Ethel Turner

Ethel Sibyl Turner (1872-1958), writer, was born on 24 January 1872 at Doncaster Yorkshire, England, younger of two daughters of Sarah Jane (born Shaw) and George Watnell Burwell, merchant. George Burwell died while she was an infant and her mother married Henry Turner, a widower with six children. The only child of the marriage, Jeannie Rose, was born in 1876 and Sarah was widowed again before 1879, when she emigrated with her three daughters to Sydney. On 31 December 1880 she married Charles Cope, clerk in the Department of Lands. Their son Rex was born in 1881.

Ethel was educated at Sydney Girls' High School where she began a literary magazine, Iris. She was determined on a literary career and with her sister Lilian published the Parthenon which brought her some favourable attention. She read papers to the Literary Society and mixed with undergraduates from the University. In April 1891 she talked to 'C' (Herbert Curlewis): 'I am going to be his friend, it can't hurt me and it helps him he says'. She did not marry him until 1896 when he was an established barrister and she was already a successful writer of children's stories. Later in 1891 when her stepfather moved the family to Lindfield she named it the 'Sepulchre': 'It will be like being buried alive to live in a quiet little country place after the bustle and excitement of town life'. However she became a devotee of suburban life and after her marriage built a home at Mosman, then a rather isolated outer suburb.

She wrote stories, sent a 'Sydney letter' to the Tasmanian Mail and contributed to the children's column of the Illustrated News. The Bulletin accepted her first story in 1892 and she published her first book Seven Little Australians in 1894. Though it attracted some criticism, mainly for not conforming to nineteenth century conventions for children's literature whereby 'good' in the end was 'rewarded', the book was and long remained very successful. Over 40 editions were published; it was translated into 10 languages, made into a stage play in 1915, a film in 1939 and televised in Britain in 1953 and by the Australian Broadcasting Commission in 1973 and 1975.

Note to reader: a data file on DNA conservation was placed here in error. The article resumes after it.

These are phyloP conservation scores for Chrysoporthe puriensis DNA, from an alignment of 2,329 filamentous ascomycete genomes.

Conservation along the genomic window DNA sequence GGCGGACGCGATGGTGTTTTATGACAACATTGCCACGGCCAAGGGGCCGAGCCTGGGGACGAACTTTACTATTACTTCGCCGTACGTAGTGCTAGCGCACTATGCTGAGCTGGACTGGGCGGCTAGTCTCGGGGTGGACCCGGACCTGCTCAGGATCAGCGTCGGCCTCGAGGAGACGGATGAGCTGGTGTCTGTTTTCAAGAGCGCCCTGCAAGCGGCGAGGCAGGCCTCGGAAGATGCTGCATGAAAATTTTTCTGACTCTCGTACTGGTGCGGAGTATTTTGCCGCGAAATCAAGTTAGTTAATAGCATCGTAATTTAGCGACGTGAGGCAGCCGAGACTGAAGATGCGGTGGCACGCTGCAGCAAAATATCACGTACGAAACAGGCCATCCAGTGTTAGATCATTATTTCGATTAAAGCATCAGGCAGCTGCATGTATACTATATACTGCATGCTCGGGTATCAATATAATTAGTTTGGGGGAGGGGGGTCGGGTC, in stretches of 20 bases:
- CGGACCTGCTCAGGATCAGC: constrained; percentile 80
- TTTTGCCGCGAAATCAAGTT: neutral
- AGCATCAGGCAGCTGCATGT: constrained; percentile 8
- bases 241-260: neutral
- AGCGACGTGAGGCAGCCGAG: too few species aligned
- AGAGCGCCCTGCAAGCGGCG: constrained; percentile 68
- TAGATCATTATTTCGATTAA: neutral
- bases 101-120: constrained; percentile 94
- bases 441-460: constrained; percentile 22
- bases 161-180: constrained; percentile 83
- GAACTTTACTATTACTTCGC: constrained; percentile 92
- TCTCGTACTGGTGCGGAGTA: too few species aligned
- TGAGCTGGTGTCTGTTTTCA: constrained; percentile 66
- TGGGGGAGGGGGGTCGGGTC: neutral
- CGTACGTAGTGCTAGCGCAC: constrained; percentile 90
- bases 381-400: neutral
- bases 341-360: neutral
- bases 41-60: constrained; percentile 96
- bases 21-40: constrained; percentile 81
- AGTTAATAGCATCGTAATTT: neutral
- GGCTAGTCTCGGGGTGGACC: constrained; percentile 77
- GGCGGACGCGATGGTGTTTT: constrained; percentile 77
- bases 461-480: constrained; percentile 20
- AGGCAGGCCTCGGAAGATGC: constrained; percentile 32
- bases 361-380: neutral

Ethel was as assiduous writer, producing in most years at least one book as well as a considerable quantity of shorter pieces. She eventually published 27 full-length novels as well as numerous collections of short stories and anthologies of verse and fiction. In her children's books her empathy with young characters was notable: her children were active, able to take responsibility, competitive, at times greedy and demanding. Often they were left to take the initiative where a parent (especially the mother) was absent or in other ways unsatisfactory. Embedded in her stories were the 'moral' lessons appropriate to her time and class, but she also had the facility to depict the give and take in family relationships.

Ethel Turner was astute in her business negotiations with publishers securing favourable contracts. By December 1895 she had made 818 pounds 'by my pen', and had financially assisted her future husband in securing chambers. They were married on 22 April 1896. On her first anniversary her diary refers to 'greater happiness' and 'H. will not mind now we have had one year alone'. Her daughter Jean was born in 1898 and her son Adrian in l901. The marriage was very happy; but the death of her daughter in 1930 deeply distressed Ethel. Her last book was Judy and Punch (1928). She continued to keep a diary until 1952, from which extracts have been published by Phillippa Poole, her granddaughter, as The Diaries of Ethel Turner (1978) and in Of Love and War: the Letters and Diaries of Captain Adrian Curlewis and his Family 1939-1945 (1982). The diaries reveal Ethel as an intelligent and affectionate parent. They also are a valuable social record of the domestic circumstances of a successful professional woman in early twentieth century Australia. Ethel Curlewis died in 1958.

Heather Radi

Brenda Niall Seven Little Billabongs 1979.